John Fairfax (1805 – 1877) newspaper proprietor, philanthropist
Renowned for his religious tolerance, John Fairfax was active in such interdenominational Christian efforts as the YMCA and the Ragged Schools Committee, and such movements for moral renewal as the anti-transportation campaigns. In church life he remained senior deacon of Pitt Street until his death, assisted in the foundation of Camden Theological College, and was open-handed both with hospitality and money.
Son of William Fairfax and Elizabeth Jesson of a long-settled middle-class family in Warwickshire, John was strongly influenced by his mother’s independent (ie ‘Congregational’) Christian faith.
Fairfax migrated to Sydney with his family in 1838. He took up positions as a typesetter, then librarian with the Australian Subscription Library while freelance typesetting. He also established a journal for the NSW Temperance Society.
He joined the diaconate of the Pitt St Congregational Church, whose pastor Robert Ross and another deacon, Ambrose Foss were on the committee for the Subscription Library with the Rev Ralph Mansfield. Also deacons at Pitt St were David Jones, the prospering Welsh merchant, and Joseph Thompson, the stock and share broker. This close network of energetic nonconformist businessmen, associated through chapel and business, grew together in wealth and influence. Their opponents called this ‘a Venetian oligarchy’, though their influence was more economic than political. With Charles Kemp (the Sydney Herald’s parliamentary and court reporter) Fairfax bought the Herald for the huge sum of £10,000 in February 1841. By 1856, the (now Sydney Morning) Herald had the third largest circulation in the Empire. In 1853, he bought Kemp out, and in 1856 brought his son James into partnership, changing the name of the company to ‘John Fairfax and Sons’, a dynasty which was to last for the next 134 years.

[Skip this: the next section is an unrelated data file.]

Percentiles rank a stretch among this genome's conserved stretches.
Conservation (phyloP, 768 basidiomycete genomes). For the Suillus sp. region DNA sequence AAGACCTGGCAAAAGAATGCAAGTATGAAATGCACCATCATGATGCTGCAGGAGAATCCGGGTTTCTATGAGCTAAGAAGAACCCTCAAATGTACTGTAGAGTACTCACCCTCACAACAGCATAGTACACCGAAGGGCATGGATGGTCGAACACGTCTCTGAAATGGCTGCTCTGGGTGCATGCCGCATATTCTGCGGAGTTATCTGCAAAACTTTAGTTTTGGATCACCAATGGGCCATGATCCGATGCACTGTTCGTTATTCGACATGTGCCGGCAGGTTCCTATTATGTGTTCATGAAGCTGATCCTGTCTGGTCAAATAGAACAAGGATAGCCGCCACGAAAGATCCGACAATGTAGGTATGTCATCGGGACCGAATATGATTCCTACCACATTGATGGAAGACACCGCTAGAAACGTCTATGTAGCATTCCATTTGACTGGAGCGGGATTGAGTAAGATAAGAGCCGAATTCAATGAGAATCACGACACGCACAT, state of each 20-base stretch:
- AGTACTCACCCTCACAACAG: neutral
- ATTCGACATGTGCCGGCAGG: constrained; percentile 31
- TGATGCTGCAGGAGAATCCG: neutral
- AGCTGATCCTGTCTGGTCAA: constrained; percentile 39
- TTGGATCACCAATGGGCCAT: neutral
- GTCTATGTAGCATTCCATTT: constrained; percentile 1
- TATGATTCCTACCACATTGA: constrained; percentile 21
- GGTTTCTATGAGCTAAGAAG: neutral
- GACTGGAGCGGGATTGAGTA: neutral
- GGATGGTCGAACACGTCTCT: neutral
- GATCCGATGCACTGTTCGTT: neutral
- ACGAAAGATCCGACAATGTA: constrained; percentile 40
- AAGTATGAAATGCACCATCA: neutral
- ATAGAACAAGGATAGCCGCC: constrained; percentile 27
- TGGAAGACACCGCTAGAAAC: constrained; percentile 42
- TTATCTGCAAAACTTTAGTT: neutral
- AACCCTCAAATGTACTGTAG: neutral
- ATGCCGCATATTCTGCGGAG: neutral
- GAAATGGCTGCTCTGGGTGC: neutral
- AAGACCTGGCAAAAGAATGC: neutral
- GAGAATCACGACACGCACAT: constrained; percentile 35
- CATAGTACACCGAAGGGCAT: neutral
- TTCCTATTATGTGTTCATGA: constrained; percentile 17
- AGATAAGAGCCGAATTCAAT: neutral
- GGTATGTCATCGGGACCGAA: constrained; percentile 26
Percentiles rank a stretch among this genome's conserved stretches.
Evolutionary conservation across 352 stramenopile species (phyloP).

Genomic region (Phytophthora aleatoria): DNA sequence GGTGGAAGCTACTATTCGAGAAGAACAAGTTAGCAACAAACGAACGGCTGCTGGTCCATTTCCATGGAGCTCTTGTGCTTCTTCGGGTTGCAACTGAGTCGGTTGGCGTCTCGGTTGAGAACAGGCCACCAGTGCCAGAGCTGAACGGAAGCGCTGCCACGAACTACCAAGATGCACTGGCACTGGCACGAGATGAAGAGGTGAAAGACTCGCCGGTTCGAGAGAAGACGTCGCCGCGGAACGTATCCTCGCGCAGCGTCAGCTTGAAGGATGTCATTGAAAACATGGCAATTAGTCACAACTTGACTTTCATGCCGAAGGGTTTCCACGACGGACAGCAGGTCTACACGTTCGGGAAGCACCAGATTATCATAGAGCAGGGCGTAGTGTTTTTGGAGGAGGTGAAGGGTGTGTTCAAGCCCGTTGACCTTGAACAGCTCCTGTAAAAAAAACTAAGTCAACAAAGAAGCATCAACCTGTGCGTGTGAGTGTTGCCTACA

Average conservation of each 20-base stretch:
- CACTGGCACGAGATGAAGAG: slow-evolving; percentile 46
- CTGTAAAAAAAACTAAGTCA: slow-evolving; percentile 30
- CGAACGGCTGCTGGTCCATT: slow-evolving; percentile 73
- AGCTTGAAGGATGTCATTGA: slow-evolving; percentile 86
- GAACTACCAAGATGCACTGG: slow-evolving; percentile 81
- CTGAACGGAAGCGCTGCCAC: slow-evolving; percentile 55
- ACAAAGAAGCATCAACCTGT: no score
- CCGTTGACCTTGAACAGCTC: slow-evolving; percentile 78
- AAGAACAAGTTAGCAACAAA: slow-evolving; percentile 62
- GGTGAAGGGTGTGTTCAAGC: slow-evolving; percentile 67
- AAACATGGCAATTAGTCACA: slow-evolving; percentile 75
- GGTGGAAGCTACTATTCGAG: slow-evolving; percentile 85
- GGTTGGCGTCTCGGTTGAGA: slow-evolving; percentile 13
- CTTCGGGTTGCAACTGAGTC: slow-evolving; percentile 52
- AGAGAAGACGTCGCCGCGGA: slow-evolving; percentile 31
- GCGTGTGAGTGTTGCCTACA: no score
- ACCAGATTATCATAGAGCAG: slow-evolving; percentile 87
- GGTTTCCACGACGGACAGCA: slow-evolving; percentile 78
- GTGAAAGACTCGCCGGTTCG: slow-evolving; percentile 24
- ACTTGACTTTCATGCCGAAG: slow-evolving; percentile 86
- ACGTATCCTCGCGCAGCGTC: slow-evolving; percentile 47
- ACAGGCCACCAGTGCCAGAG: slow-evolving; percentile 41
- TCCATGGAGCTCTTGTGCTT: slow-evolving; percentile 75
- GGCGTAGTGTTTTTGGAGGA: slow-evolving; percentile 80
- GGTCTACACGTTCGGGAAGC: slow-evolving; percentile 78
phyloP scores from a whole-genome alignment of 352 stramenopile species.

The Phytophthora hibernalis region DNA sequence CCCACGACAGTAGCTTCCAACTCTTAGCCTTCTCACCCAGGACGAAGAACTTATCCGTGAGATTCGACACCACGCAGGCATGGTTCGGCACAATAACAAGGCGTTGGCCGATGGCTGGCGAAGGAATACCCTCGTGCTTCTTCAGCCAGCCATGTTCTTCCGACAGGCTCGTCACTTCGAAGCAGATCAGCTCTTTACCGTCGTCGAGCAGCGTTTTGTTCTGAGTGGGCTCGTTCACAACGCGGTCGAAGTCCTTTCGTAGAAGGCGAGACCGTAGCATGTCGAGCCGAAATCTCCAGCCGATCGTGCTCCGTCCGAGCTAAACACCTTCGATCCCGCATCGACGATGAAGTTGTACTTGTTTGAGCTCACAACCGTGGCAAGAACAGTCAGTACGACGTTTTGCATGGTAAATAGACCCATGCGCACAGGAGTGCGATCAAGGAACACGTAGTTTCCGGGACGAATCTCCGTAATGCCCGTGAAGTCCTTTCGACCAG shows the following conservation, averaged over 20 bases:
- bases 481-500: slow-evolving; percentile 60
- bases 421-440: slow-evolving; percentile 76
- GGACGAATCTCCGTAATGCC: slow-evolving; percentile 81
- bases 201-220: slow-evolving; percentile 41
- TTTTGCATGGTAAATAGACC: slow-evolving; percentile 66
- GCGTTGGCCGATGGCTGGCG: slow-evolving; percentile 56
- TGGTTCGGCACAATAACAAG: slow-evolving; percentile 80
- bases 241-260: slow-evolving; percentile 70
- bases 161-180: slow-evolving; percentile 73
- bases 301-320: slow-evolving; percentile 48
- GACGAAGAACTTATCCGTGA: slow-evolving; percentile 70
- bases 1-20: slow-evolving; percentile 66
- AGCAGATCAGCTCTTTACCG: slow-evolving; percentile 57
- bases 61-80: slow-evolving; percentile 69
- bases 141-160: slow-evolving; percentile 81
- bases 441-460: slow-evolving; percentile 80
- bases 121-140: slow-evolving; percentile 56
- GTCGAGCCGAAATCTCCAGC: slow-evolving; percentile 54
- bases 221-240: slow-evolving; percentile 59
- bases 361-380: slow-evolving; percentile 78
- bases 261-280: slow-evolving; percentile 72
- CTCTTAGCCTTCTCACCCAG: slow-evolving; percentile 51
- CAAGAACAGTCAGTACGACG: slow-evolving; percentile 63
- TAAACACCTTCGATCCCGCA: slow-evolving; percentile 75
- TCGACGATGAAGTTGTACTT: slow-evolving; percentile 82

Conservative, magisterial, and hugely successful, the Herald became the benchmark for Australian newspapers. Fairfax branched out into all forms of business, among others as a foundation director of the Australian Mutual Provident Society, and the Australian Gaslight Company, which were to become huge conglomerates in their own right. His appointment to the NSW Legislative Council and the Council of Education was recognition of commercial success and moral character.
Renowned for his religious tolerance, Fairfax was active in such interdenominational Christian efforts as the YMCA and the Ragged Schools Committee, and such movements for moral renewal as the anti-transportation campaigns. In church life he remained senior deacon of Pitt Street until his death, assisted in the foundation of Camden Theological College, and was open-handed both with hospitality and money. Serious, energetic, moral, gentlemanly, moderate, conservative, by second nature religious, yet non-sectarian, Fairfax represented that class of Christian businessmen who sought to spread moral enlightenment by creating those institutions of a civil society which educated, assisted and restrained. Bourgeois, oligarchic and wealthy, with ‘his leanings and prejudices’, Fairfax was the self-made man who put his fortune down to hard work and faith in God: his favourite motto being ‘Pray without ceasing’. Ambition there was, but as often for the good of others as for the prospering of the self. His wife Sarah died on 12 August 1875, at the family home of Ginahgulla. Fairfax followed her two years later quite firm in his destination. As he said to his pastor, James Jefferis, a few days before his death, ‘I am looking up. I am going home’.
Fairfax was a sincerely religious man, much interested in the Congregational Church. But his paper was kept free from religious bias, and was in no way responsible for the strong sectarian feelings which then existed in Sydney. His household was typically Victorian in its outlook, but in the newspaper due importance was given to music and the theatre, literature and art. To Fairfax the conduct of the press was a sacred trust and he never betrayed this. Of his children, his second son, Sir James Reading Fairfax (1834–1919), entered his father’s office in 1852 and was admitted as a partner in 1856. When his father died he was in control of the paper, and in his hands it went from strength to strength. Fairfax was intimately associated with it for 67 years. In 1851 Faifax was a foundation director of the Australian Mutual Provident Society, and in the 1860s a director of the Sydney Insurance Co., the New South Wales Marine Insurance Co., the Australian Joint Stock Bank and the Australian Gaslight Co. and a trustee of the Savings Bank of New South Wales. Like his father, Fairfax was a religious man, and for a long period was president of the YMCA, and he did much for other social services of the community.
Also, regarding the AMP Society
Sermons in Australian newspapers
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